Thursday, 14 May 2015

Ascension Day

As is traditional, we all climbed up on the roof of St Bogwulf's Chapel to celebrate Ascension Day. It wasnt't the most successful of worship experiences, in my opinion. I'm afraid that, when my venerable ancestors built the chapel, their "New Testament faith" led them to neglect the Old Testament advice to put parapets around the roof. Still, the good news is that Burton's fall was cushioned by a conveniently placed bramble patch. The bad news is, we have no idea how we're gonna get him out.

Beating the Bounds, our other Ascension tradition, is of course the survival of the ancient Beaker Folk celebration of "Yewkip". We prowl the boundaries of the Community, armed with pointy sticks, and throw anyone we don't recognise into the brook. At the end of our circumperambulation, the leader has to say they're resigning, and then threatens the other Beaker Folk of the consequences if they are not immediately reappointed. In former days, the ceremony reflected the mystic role of the leader as the one whose connctedness to the World gave meaning to the Community itself - her existence in that role imputing meaning and vitality to the people under her charge. Hence the ancient declaration, "You're nothing without me!"

So now we settle down to that second hiatus in Jesus' presence - another liturgical space, less terrifying but just as profound as Easter Saturday. Jesus has gone - again - to reappear in another way - again - at Pentecost. The profound question of what the people of God do without God's presence, what the Church would be without the Spirit, can be answered by seeing the actions of the disciples in this waiting time.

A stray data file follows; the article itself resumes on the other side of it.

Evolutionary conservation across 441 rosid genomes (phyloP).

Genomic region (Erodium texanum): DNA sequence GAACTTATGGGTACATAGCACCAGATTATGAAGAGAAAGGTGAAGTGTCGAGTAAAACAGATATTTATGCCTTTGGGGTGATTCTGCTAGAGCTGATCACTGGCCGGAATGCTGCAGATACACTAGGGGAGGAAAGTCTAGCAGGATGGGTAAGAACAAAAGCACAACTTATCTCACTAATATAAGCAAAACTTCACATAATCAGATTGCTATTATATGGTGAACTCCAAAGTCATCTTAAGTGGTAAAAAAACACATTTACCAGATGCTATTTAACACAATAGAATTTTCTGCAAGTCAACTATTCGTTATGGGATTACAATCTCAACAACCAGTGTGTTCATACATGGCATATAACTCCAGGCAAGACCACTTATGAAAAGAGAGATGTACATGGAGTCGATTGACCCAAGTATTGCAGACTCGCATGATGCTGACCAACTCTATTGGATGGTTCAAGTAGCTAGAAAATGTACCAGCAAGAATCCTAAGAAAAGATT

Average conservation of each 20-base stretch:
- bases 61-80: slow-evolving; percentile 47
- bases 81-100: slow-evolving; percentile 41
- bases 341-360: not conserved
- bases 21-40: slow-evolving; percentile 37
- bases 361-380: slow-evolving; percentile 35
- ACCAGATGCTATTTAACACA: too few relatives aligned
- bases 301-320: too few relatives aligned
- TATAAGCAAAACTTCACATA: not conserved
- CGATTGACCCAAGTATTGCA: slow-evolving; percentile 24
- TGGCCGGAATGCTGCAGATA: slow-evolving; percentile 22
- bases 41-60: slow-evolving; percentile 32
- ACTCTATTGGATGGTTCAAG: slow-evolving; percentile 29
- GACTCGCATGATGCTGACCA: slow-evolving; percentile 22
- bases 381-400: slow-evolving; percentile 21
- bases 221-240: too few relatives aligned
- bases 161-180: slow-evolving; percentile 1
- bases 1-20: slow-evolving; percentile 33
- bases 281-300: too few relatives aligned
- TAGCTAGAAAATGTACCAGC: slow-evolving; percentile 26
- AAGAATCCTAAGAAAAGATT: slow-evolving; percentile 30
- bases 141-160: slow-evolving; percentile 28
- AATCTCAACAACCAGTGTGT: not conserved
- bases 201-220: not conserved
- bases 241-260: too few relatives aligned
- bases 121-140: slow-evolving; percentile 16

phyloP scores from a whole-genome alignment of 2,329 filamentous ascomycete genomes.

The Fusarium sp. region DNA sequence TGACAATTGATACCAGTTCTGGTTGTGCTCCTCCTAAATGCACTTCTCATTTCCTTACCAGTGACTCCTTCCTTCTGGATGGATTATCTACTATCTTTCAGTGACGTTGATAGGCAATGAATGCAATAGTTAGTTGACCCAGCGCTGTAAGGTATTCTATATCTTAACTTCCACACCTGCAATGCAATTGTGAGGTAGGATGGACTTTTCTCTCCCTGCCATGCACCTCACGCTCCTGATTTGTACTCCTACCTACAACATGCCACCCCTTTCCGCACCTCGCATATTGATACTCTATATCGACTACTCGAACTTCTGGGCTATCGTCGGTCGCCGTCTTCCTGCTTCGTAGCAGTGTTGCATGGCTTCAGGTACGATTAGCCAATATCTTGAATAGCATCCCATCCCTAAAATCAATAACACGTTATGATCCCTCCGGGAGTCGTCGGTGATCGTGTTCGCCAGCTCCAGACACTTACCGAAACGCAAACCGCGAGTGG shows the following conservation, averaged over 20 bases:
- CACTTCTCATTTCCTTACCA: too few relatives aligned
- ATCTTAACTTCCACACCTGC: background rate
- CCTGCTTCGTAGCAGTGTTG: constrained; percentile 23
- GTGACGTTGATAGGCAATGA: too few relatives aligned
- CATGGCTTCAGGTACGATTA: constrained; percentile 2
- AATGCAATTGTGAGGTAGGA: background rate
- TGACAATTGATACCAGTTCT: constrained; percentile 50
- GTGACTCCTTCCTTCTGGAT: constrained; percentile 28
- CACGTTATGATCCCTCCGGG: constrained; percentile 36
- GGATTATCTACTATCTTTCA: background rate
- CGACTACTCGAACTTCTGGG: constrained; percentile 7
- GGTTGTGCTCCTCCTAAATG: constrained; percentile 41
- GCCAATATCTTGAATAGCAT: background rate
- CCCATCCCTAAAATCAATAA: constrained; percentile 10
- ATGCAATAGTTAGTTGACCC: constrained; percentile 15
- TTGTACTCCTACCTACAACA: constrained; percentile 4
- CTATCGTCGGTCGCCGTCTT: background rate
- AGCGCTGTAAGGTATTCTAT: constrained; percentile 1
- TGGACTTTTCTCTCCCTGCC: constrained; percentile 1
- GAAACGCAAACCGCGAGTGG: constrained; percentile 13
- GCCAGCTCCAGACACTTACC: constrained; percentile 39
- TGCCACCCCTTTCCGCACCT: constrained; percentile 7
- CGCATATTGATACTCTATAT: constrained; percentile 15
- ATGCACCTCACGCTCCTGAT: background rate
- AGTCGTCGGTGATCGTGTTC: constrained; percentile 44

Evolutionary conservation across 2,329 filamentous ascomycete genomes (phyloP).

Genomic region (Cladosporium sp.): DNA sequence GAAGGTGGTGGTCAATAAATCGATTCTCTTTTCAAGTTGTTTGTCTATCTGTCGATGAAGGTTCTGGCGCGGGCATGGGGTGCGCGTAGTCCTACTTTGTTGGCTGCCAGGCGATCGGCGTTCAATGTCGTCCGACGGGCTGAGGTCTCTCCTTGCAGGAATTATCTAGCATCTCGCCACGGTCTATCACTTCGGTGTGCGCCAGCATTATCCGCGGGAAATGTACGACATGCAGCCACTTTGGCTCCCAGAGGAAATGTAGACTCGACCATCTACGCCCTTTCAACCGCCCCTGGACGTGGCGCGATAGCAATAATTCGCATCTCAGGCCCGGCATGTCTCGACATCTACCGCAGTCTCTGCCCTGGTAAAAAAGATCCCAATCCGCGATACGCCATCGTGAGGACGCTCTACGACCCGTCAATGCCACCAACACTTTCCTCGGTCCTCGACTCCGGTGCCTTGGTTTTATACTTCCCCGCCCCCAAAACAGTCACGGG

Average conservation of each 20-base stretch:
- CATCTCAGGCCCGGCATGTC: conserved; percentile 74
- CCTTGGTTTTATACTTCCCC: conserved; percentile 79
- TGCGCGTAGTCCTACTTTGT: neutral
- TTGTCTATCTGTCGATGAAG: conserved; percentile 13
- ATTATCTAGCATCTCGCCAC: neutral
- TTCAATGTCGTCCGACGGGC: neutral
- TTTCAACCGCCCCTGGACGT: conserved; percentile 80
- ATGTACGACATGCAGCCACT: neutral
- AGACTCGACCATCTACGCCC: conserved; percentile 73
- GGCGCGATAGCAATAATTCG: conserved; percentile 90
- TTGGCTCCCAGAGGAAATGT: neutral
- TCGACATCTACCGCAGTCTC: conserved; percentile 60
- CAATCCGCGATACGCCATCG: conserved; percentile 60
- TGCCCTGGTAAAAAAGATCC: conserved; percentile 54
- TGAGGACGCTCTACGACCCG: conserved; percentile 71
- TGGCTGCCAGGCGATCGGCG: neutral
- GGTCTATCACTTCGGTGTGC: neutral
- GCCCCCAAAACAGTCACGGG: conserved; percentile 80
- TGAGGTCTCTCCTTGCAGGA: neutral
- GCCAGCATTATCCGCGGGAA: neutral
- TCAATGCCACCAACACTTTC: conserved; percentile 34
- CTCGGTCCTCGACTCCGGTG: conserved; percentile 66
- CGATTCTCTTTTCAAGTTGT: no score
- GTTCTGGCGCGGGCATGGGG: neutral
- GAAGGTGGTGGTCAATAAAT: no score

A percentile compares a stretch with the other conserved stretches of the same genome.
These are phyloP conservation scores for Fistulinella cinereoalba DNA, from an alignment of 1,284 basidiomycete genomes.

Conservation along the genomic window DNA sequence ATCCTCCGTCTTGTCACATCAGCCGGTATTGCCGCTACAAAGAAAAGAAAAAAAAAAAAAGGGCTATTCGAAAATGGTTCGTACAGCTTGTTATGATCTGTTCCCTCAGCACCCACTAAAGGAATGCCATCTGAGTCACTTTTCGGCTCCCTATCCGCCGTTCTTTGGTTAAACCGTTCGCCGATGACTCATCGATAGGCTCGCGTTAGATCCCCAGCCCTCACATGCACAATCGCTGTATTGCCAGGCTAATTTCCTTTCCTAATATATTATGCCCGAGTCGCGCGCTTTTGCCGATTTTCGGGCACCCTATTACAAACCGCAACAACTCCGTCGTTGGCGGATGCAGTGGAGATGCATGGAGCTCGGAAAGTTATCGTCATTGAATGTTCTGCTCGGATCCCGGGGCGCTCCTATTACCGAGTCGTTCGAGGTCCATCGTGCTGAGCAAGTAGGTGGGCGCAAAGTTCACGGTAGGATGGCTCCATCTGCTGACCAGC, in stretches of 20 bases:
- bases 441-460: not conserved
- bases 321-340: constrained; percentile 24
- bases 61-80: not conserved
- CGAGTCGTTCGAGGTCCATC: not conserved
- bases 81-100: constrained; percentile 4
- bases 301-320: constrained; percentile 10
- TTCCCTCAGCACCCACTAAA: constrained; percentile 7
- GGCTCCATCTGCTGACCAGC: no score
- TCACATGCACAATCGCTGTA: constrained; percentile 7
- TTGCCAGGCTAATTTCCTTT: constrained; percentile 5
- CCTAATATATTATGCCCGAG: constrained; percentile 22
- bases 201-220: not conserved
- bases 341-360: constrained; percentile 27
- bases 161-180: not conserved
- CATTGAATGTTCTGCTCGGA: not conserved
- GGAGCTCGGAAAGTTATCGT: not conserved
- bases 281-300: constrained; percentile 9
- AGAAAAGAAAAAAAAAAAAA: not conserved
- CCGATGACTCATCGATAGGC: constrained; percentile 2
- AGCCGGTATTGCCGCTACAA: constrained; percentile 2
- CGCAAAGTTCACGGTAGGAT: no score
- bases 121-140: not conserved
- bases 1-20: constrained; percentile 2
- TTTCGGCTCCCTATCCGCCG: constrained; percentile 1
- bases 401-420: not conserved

They realised they had a vacancy on their Church Committee, and elected Matthias. And so, in memory or this, we dedicate this time until White Sunday to Church admin, Moot elections and discussions about what wattage the bulb should be in the gents' toilets. At the Beaker Folk, we slot all this kind of stuff into this ten day period. After all, imagine what it would be like if this were the main focus of the Church all year round.


  1. If Burton had been a man of faith, he would have realised that I would have swung by on my broomstick and helped him descend. Still - it is his impetuousness that attracts me. Let me know if he needs help to remove any tricky thorns.

    As for disposing of leaders, I have no truck with the Yewkippers modernist enthusiasm for Arthurian style returns.

    In my day, when the tribal leader had come to the end of his term, or there had been a spell of distressingly bad weather, they would take him for a slap-up meal at the Legh Arms, then stick a ligature round his neck and stow him for posterity under Lindow Marsh. The Irish and Danish Beaker people were particularly traddie in this regard, and given the weather there - who can blame them?.

    Given the dreadful weather this week, I may pop over to Knutsford, and see if George Osborne is around....

  2. Burton's Fall - sounds like a biography.

  3. "Imagine what it would be like if this were the main focus of the Church all year round."

    I can't think what you mean....


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